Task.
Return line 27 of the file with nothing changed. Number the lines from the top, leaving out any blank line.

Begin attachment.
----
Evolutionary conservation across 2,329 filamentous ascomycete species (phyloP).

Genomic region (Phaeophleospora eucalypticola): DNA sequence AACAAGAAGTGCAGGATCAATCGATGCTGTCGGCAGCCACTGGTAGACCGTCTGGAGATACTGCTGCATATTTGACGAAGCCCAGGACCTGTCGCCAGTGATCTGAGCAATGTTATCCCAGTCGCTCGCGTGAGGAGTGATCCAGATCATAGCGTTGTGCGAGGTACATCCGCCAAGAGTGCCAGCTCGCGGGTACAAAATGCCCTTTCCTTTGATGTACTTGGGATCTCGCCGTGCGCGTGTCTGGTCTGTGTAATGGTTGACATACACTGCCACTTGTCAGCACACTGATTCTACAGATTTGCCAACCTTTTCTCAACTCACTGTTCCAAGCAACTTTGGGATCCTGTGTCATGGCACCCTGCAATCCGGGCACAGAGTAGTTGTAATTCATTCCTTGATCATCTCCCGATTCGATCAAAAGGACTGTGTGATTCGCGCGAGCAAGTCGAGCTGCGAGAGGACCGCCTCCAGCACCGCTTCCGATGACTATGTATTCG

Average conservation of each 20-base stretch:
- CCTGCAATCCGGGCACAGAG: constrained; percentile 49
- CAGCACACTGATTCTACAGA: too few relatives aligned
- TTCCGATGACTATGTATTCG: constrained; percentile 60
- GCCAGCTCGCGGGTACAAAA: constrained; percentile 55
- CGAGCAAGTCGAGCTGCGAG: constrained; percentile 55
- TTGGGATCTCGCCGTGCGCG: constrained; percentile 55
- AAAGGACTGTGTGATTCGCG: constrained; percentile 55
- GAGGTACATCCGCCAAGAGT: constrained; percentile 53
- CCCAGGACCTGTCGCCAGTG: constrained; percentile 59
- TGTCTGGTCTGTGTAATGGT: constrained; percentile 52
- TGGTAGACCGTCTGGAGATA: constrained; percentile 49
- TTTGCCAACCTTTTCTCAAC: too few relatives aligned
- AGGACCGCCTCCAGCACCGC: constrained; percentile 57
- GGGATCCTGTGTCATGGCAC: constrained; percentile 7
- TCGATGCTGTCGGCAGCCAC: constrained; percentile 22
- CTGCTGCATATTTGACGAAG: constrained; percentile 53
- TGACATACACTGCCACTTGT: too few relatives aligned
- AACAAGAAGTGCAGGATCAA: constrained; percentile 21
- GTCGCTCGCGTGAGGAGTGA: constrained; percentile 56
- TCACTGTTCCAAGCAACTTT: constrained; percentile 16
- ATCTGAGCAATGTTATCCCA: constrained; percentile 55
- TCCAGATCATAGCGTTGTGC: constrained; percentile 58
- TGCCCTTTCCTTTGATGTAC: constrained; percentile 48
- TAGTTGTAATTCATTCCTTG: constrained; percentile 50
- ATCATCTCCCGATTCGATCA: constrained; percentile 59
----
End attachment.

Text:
- TAGTTGTAATTCATTCCTTG: constrained; percentile 50